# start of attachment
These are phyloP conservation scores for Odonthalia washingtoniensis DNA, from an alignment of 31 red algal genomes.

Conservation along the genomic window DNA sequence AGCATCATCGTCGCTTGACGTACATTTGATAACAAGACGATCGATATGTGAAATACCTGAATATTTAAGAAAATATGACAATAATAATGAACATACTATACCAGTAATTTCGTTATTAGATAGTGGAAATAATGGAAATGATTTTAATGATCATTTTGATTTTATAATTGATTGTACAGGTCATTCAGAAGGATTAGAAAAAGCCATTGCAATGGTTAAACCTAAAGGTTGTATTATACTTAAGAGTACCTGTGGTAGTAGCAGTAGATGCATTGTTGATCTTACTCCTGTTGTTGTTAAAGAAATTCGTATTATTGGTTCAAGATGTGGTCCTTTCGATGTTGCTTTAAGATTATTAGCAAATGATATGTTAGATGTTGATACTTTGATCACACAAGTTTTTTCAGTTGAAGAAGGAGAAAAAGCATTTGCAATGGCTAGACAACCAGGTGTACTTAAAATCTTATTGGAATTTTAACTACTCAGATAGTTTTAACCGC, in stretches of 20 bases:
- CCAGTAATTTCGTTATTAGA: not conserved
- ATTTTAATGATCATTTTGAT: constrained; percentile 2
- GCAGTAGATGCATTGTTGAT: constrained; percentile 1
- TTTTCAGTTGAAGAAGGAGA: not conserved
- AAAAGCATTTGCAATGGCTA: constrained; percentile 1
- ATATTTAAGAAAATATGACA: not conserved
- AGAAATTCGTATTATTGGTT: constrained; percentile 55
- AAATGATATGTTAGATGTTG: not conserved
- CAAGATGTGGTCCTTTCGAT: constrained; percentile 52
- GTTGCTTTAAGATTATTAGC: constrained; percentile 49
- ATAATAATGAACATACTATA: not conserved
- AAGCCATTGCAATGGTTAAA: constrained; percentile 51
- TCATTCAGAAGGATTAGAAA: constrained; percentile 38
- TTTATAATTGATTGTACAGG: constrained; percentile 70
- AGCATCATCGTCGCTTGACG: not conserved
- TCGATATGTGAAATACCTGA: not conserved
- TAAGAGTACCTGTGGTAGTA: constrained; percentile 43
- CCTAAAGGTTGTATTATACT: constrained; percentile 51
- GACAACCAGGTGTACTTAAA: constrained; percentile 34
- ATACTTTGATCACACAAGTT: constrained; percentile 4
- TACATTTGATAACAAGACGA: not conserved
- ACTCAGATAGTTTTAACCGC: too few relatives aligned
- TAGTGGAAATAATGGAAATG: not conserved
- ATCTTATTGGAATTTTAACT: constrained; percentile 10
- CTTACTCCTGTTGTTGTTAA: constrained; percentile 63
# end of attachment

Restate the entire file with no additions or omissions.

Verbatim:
These are phyloP conservation scores for Odonthalia washingtoniensis DNA, from an alignment of 31 red algal genomes.

Conservation along the genomic window DNA sequence AGCATCATCGTCGCTTGACGTACATTTGATAACAAGACGATCGATATGTGAAATACCTGAATATTTAAGAAAATATGACAATAATAATGAACATACTATACCAGTAATTTCGTTATTAGATAGTGGAAATAATGGAAATGATTTTAATGATCATTTTGATTTTATAATTGATTGTACAGGTCATTCAGAAGGATTAGAAAAAGCCATTGCAATGGTTAAACCTAAAGGTTGTATTATACTTAAGAGTACCTGTGGTAGTAGCAGTAGATGCATTGTTGATCTTACTCCTGTTGTTGTTAAAGAAATTCGTATTATTGGTTCAAGATGTGGTCCTTTCGATGTTGCTTTAAGATTATTAGCAAATGATATGTTAGATGTTGATACTTTGATCACACAAGTTTTTTCAGTTGAAGAAGGAGAAAAAGCATTTGCAATGGCTAGACAACCAGGTGTACTTAAAATCTTATTGGAATTTTAACTACTCAGATAGTTTTAACCGC, in stretches of 20 bases:
- CCAGTAATTTCGTTATTAGA: not conserved
- ATTTTAATGATCATTTTGAT: constrained; percentile 2
- GCAGTAGATGCATTGTTGAT: constrained; percentile 1
- TTTTCAGTTGAAGAAGGAGA: not conserved
- AAAAGCATTTGCAATGGCTA: constrained; percentile 1
- ATATTTAAGAAAATATGACA: not conserved
- AGAAATTCGTATTATTGGTT: constrained; percentile 55
- AAATGATATGTTAGATGTTG: not conserved
- CAAGATGTGGTCCTTTCGAT: constrained; percentile 52
- GTTGCTTTAAGATTATTAGC: constrained; percentile 49
- ATAATAATGAACATACTATA: not conserved
- AAGCCATTGCAATGGTTAAA: constrained; percentile 51
- TCATTCAGAAGGATTAGAAA: constrained; percentile 38
- TTTATAATTGATTGTACAGG: constrained; percentile 70
- AGCATCATCGTCGCTTGACG: not conserved
- TCGATATGTGAAATACCTGA: not conserved
- TAAGAGTACCTGTGGTAGTA: constrained; percentile 43
- CCTAAAGGTTGTATTATACT: constrained; percentile 51
- GACAACCAGGTGTACTTAAA: constrained; percentile 34
- ATACTTTGATCACACAAGTT: constrained; percentile 4
- TACATTTGATAACAAGACGA: not conserved
- ACTCAGATAGTTTTAACCGC: too few relatives aligned
- TAGTGGAAATAATGGAAATG: not conserved
- ATCTTATTGGAATTTTAACT: constrained; percentile 10
- CTTACTCCTGTTGTTGTTAA: constrained; percentile 63